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  3. Skippy says:

    “This country committed genocide on Native Americans. Just like Nazi Germany. Then stole their land and intentionally tried to eliminate their culture through “assimilation.””

    And the guilt and reparations will never end, dooming the survivors to endless generations of Great White Father in Washington-style Big Govt dependency.
    Those who support anything less than assimilation(something all nationalities have done in America, except illegals)do so in order to keep Indians as quaint reminders of the evil white men do.
    The past is past; the guilty are dead, but the opportunity to use the Indians as a weapon against America never will go away.
    Oh, my red brothers. When will you finally throw off the yoke of resentment?

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  4. Chuck G says:

    Now isn’t this just great. Our local politicians are going to just sit back and let this happen. Not to worry though, they will receive some of that Casino $$ to keep things in order(wink of the eye)

    The future outcome you decide:

    A)more drunk drivers on the road
    B)more people in debt because they just spent their whole paycheck gambling
    C)Environmental disaster, including pollution and crime
    D)All of the above and there’s actually more, I just didn’t include it all.

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  5. Chuck G says:

    Money $$ equals an election win, an election win equals support for more money $$ and so on, which in turn equals stale politics.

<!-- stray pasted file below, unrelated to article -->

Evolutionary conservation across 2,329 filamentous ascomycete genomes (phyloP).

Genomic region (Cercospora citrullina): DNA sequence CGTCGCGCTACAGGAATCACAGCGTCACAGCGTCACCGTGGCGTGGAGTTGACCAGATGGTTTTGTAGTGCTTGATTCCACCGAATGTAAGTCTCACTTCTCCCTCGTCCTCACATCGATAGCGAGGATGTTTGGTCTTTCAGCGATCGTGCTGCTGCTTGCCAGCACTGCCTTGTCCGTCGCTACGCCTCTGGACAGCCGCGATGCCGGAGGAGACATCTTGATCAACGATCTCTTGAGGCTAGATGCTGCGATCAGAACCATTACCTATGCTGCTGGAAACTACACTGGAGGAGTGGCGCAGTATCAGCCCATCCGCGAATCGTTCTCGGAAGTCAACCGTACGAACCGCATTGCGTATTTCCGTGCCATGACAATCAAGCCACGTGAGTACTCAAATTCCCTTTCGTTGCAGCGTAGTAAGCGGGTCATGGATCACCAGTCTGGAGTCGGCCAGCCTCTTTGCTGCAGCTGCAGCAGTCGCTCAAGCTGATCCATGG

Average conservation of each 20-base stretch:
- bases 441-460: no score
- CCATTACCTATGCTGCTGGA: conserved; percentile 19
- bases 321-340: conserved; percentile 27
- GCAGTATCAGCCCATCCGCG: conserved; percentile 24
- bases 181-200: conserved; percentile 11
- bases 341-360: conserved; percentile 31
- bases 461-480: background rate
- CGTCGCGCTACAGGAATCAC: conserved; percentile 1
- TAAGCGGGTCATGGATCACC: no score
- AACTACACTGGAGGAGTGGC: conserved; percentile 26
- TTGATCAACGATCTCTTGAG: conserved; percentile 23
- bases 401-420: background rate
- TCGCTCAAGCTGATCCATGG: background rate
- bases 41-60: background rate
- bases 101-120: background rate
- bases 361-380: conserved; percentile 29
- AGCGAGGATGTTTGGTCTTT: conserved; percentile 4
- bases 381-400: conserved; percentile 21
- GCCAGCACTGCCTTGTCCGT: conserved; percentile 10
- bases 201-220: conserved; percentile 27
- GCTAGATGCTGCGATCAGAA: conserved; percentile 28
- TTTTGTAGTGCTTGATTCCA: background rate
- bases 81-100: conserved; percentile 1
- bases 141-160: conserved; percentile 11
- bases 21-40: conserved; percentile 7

Now that you’re affected by these decisions do you feel a bit cheated? I sure do.

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  6. Graeme Wellington says:

    Another opportunity to vent. I hope the futile gesture makes you feel better about it. I’m going to be shaking Greg Sarris’ hand one opening day and thanking him for putting up with so much baloney. Can we just fix the roads and get the schools up to par instead of wasting time on plastic bag bans and having pointless meetings to assuage the squeaky wheels long ago rusted to a halt

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  7. bear says:

    This country committed genocide on Native Americans. Just like Nazi Germany. Then stole their land and intentionally tried to eliminate their culture through “assimilation.”

    Rather than pay cash in compensation, this country has chosen the “casino” ploy. Compensate NAs as long as it doesn’t cost ME anything.

    Shameful. Oh, but is it Christian?

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  8. Reality Check says:

    A myth needs to be punctured. In the 1950s, the federal government terminated recognition of many small tribes when it became obvious that most members no longer lived as members of the tribe. That is, they were assimilating, which once upon a time would have been considered overdue progress.